Yorkshire Housing is considering whether to sign up all new customers on Starter Tenancies.
We would like to know what you think about this proposal.
To help you give your feedback, we have put together an overview of what stater tenancies are, and what they could mean for tenants.
What are starter tenancies?
Starter tenancies have been designed to help tackle antisocial behaviour (ASB). Yorkshire Housing will not have to go to court to evict a starter tenant, making evictions less expensive.
Starter tenants have fewer rights than established tenants and will only acquire full security and full rights after 12 months.
We already use starter tenancies, but only in a few places and for a small number of new customers. We want to expand this to include all new Yorkshire Housing customers.
Arguments in favour of starter tenancies for all new tenants
Starter tenancies are a recognized and effective tool for stopping ASB which can occur anywhere – not just in established ‘hot spots’.
Evicting a secure tenant is very expensive, we can better use our limited resources.
New customers have to earn their rights and security and demonstrate over 12 months they are responsible members of the community.
A universal scheme doesn’t stigmatise any particular scheme or street.
Arguments against starter tenancies for all new tenants
A universal scheme treats new tenants differently to their neighbours.
The majority of new customers do not cause any problems and might feel like they are being penalised.
Starter tenancies might place vulnerable customers at higher risk of eviction.
A universal scheme might give Yorkshire Housing a bad image generally.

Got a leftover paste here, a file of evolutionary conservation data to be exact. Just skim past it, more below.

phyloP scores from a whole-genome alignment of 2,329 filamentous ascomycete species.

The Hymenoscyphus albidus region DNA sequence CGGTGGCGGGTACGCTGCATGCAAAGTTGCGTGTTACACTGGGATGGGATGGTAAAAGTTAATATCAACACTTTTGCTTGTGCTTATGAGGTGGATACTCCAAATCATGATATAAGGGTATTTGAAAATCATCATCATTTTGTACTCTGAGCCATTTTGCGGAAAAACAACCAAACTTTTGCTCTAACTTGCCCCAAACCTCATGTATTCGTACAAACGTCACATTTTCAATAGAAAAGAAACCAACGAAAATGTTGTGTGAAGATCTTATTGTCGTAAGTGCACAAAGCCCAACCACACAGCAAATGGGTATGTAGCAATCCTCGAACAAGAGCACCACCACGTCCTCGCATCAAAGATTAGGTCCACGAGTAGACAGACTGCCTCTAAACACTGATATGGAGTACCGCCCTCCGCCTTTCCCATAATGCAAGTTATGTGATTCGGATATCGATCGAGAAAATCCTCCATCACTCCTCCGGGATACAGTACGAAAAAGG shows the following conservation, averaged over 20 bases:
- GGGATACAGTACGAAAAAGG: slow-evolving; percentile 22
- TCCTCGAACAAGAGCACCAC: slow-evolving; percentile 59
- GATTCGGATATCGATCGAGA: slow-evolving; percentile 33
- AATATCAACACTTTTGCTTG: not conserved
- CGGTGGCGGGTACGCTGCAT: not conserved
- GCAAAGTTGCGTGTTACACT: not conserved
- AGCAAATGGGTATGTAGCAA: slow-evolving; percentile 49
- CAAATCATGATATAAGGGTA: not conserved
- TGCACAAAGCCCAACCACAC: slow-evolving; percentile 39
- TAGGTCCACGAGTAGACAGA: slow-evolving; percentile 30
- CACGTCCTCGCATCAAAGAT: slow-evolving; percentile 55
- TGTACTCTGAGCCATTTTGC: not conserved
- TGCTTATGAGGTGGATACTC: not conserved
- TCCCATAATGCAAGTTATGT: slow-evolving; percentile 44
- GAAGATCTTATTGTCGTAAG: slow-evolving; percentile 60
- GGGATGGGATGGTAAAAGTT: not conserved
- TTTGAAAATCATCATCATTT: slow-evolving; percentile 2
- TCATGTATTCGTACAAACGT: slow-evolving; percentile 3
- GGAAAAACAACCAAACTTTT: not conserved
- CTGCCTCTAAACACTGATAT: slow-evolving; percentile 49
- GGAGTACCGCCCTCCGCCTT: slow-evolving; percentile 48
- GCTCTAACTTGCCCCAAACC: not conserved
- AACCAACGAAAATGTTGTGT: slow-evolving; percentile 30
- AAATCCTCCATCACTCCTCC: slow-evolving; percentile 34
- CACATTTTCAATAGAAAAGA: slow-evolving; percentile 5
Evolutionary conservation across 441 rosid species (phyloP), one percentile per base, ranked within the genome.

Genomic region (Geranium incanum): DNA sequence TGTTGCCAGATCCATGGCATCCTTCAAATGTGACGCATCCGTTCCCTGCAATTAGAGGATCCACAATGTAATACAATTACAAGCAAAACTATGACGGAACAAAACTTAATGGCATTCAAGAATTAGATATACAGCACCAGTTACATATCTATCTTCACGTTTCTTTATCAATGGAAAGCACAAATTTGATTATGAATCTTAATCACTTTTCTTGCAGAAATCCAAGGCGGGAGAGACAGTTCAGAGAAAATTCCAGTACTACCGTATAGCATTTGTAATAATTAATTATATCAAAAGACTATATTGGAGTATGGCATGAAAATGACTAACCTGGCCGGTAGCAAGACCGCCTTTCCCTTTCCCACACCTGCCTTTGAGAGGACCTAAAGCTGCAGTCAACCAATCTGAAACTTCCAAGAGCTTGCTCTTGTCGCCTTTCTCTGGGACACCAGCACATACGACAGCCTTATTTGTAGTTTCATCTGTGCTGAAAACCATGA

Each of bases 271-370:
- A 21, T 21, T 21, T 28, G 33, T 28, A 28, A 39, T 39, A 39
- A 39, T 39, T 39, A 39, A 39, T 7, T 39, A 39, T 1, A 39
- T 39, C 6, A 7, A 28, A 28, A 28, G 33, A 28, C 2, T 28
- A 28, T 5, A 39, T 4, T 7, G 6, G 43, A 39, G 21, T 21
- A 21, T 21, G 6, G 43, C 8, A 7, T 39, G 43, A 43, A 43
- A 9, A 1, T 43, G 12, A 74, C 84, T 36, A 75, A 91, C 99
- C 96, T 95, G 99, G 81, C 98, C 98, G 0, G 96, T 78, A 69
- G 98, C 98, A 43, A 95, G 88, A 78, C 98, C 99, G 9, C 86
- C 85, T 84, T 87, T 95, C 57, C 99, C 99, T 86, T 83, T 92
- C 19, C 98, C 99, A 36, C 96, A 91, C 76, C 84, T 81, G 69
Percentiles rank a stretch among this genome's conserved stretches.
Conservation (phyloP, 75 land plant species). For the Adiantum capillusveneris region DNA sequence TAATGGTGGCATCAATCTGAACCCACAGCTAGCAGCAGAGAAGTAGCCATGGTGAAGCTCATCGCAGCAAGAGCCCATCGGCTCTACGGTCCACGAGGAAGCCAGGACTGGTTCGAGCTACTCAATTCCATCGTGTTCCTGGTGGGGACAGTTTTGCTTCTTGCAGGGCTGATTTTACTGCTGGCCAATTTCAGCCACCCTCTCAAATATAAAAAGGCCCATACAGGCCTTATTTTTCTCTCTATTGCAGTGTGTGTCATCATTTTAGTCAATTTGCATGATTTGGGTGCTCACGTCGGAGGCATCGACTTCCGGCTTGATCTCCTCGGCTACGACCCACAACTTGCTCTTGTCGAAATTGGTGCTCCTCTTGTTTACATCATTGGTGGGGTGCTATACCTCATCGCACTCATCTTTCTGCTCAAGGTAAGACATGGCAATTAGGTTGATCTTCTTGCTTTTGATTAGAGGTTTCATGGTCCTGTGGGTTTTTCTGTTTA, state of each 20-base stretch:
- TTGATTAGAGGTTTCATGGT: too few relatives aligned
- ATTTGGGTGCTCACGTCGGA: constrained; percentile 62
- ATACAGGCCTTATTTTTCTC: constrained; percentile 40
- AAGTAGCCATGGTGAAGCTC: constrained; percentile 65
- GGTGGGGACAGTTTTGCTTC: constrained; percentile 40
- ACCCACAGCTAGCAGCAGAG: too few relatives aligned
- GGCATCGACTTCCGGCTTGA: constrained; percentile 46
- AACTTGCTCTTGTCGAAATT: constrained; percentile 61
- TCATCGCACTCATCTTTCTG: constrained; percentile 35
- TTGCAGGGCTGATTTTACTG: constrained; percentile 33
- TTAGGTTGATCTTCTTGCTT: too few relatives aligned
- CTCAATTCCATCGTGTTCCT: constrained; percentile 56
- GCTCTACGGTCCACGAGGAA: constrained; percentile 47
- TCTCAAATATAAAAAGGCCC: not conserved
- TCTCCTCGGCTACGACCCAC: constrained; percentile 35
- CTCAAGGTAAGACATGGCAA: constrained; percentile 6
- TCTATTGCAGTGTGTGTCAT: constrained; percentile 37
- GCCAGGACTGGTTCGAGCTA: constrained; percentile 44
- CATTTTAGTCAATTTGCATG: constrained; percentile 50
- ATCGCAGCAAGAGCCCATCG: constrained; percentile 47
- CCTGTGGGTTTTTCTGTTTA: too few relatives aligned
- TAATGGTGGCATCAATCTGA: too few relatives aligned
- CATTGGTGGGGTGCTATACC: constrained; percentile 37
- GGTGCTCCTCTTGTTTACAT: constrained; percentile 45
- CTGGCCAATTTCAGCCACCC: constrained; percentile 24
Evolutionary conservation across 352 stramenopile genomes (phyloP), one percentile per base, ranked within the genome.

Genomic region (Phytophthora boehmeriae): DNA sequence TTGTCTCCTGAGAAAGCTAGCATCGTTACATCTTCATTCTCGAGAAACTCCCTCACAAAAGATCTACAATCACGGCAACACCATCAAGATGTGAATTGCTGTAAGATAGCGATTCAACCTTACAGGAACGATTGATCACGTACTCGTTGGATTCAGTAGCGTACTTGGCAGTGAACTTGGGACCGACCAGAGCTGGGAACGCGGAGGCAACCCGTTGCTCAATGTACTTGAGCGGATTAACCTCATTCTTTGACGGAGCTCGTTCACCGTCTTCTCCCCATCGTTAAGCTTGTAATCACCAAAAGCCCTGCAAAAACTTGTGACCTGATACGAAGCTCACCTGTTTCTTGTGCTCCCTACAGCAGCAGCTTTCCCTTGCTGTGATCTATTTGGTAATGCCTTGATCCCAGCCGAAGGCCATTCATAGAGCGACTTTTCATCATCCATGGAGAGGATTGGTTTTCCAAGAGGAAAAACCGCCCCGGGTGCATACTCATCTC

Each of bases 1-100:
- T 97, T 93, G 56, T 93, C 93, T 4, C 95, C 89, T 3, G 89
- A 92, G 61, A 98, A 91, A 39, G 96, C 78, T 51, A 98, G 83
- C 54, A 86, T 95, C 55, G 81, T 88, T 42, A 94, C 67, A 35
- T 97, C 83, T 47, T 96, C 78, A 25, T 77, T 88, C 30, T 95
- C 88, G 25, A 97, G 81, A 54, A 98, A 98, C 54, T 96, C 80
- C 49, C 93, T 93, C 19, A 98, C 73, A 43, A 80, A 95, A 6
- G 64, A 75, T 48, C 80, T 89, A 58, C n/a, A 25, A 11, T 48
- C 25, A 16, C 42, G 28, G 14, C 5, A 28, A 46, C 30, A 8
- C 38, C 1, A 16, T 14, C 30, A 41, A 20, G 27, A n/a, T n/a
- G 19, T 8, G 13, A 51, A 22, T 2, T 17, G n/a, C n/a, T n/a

How will Yorkshire Housing operate starter tenancies?
A starter tenant will not be treated differently from other tenants.
Every starter tenant will be fully briefed when signed up and given a leaflet explaining starter tenancies.
They will be visited at home within the first 6 weeks (vulnerable customers will be visited more frequently).
Reports of tenancy breaches will be professionally investigated, and tenants will have a right of appeal against legal action - a judge can scrutinise any eviction process.
How do we propose safeguarding the rights of vulnerable customers?
We will make sure we know about all vulnerabilities from the beginning and we will:
- regularly visit vulnerable customers,
- work with local support agencies,
- get advice & support from our own Care & Support Team,
- investigate complaints swiftly and fairly,
- fully comply with the Equality Act 2010,
- have a member of our Care & Support Team on the Appeal Panel,
- and extend the length of the tenancy if required.
Starter Tenancies Survey
If you have a view on any of these issues, we’d like to know what you think.